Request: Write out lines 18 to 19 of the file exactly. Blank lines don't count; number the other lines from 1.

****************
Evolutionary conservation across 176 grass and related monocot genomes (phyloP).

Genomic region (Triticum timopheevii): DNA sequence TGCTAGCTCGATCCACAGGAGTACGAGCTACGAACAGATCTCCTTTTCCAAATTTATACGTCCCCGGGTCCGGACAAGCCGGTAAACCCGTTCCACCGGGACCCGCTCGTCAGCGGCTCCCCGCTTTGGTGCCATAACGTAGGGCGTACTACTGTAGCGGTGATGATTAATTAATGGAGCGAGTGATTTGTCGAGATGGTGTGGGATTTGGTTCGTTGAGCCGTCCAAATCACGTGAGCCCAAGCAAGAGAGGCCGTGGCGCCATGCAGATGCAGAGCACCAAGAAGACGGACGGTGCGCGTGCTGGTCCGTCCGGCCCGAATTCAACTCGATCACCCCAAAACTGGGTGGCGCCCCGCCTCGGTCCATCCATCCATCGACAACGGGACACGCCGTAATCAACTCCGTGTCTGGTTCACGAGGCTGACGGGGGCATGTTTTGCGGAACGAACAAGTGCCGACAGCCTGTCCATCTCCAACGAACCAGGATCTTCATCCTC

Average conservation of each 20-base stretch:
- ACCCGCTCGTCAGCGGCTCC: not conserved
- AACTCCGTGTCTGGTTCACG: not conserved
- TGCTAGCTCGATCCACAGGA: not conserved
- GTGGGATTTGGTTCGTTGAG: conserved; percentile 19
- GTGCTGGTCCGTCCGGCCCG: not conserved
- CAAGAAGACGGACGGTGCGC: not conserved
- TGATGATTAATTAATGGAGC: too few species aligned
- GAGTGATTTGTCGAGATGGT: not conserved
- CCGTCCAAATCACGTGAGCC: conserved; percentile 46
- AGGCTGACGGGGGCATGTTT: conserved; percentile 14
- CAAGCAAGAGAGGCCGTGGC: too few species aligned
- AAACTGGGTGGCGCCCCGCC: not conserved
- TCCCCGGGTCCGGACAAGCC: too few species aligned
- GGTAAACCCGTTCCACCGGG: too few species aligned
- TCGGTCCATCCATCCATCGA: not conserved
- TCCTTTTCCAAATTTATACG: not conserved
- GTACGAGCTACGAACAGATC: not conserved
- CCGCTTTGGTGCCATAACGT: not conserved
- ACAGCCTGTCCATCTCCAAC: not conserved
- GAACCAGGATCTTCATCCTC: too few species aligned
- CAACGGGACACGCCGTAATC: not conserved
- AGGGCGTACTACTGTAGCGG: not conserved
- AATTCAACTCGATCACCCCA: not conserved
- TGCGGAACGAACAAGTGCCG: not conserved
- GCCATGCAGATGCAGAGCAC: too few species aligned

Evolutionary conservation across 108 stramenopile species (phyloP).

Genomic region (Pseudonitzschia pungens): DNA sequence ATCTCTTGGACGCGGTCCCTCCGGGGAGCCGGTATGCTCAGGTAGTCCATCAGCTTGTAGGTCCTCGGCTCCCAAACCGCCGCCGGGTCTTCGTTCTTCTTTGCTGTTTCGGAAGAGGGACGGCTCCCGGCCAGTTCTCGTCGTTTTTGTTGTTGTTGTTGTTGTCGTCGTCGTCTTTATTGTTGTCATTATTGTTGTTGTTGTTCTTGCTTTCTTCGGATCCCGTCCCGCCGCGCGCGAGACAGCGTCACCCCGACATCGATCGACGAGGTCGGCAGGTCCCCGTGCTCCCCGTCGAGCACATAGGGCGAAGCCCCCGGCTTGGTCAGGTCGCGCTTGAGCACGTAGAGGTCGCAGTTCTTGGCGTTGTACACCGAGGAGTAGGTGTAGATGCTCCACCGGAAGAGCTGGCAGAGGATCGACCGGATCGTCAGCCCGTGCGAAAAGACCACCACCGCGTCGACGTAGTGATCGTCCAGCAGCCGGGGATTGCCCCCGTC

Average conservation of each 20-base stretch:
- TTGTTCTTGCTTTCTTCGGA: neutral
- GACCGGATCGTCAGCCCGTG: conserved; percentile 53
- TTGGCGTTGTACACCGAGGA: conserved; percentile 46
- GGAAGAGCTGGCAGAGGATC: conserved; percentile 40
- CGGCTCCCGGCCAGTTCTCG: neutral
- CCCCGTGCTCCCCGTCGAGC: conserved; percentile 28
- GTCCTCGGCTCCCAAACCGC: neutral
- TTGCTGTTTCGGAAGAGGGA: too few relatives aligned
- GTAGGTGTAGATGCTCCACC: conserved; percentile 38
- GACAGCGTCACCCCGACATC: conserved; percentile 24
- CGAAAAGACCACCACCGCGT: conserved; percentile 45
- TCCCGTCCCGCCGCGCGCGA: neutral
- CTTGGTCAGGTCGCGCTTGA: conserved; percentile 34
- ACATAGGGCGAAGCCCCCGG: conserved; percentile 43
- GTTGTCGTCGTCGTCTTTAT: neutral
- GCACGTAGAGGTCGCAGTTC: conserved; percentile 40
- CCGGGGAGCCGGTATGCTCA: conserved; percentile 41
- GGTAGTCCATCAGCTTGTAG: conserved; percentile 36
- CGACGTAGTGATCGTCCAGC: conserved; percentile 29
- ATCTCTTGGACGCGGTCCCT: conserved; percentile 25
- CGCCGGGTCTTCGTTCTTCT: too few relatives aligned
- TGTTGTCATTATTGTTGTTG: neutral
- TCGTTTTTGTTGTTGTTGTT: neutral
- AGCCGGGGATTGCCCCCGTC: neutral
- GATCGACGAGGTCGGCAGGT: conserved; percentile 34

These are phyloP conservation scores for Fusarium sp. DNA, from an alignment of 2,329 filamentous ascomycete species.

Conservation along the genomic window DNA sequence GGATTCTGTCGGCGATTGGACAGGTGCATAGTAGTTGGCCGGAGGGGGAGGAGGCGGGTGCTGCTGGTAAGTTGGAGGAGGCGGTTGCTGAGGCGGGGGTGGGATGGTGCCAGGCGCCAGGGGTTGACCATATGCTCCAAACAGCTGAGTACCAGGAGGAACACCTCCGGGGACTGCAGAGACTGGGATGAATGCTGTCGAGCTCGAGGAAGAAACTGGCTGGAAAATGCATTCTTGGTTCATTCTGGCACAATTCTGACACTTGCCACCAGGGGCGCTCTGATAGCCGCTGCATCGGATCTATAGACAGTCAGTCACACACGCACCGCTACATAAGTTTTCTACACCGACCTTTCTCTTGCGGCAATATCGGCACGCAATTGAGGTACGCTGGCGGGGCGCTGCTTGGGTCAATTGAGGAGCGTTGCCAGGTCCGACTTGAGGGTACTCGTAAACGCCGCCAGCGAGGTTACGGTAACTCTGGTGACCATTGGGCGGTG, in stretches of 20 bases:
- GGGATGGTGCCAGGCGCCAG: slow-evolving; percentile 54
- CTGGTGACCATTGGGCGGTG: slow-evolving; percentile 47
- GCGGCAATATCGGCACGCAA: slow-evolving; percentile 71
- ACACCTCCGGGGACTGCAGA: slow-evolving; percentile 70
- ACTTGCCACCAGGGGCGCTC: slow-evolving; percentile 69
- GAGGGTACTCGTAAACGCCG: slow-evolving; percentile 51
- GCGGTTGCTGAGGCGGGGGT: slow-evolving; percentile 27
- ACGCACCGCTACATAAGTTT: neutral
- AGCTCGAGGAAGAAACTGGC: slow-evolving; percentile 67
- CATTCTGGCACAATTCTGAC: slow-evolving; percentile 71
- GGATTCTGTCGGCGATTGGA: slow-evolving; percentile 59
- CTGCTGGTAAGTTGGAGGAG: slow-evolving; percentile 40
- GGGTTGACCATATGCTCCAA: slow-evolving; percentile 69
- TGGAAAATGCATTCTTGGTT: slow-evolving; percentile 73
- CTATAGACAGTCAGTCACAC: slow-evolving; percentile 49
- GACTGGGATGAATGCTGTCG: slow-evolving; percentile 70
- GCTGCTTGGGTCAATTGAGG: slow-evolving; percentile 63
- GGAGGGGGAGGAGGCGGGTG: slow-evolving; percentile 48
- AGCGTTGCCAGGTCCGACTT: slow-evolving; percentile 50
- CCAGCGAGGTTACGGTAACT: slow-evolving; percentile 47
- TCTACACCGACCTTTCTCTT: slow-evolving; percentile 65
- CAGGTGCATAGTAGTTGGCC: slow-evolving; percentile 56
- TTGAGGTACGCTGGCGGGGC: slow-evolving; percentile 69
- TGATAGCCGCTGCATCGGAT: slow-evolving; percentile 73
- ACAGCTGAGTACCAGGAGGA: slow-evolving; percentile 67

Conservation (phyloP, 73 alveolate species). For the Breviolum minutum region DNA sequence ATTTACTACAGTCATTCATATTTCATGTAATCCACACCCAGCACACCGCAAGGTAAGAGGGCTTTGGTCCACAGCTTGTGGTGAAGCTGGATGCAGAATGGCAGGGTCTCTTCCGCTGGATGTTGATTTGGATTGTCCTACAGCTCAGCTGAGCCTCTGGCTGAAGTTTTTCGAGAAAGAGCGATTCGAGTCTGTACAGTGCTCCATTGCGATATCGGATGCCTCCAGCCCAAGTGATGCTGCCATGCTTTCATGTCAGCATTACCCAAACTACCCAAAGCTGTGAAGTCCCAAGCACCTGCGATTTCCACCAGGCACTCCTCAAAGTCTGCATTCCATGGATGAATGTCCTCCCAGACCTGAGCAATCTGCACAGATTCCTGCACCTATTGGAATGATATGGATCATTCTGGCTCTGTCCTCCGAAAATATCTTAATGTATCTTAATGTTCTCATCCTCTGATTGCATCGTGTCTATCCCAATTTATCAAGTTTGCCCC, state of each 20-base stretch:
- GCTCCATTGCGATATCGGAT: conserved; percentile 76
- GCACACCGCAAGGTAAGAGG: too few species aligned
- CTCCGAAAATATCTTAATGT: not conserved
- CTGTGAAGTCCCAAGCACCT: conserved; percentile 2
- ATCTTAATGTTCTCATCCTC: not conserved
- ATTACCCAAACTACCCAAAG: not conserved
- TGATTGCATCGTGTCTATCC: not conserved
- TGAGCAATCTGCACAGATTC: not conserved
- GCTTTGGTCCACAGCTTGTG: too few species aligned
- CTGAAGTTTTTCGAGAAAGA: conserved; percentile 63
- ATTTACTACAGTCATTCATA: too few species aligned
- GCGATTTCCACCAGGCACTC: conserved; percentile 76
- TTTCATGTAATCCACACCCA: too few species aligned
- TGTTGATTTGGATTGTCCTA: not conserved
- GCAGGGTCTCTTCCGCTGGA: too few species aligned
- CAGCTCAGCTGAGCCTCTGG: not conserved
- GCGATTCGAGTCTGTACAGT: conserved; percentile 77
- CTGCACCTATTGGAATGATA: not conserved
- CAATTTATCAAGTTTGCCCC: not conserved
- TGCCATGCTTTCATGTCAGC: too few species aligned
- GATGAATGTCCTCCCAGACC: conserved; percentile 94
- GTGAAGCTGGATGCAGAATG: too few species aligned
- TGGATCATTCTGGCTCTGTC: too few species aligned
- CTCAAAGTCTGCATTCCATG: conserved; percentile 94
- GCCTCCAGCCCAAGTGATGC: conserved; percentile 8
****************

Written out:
- TCGGTCCATCCATCCATCGA: not conserved
- TCCTTTTCCAAATTTATACG: not conserved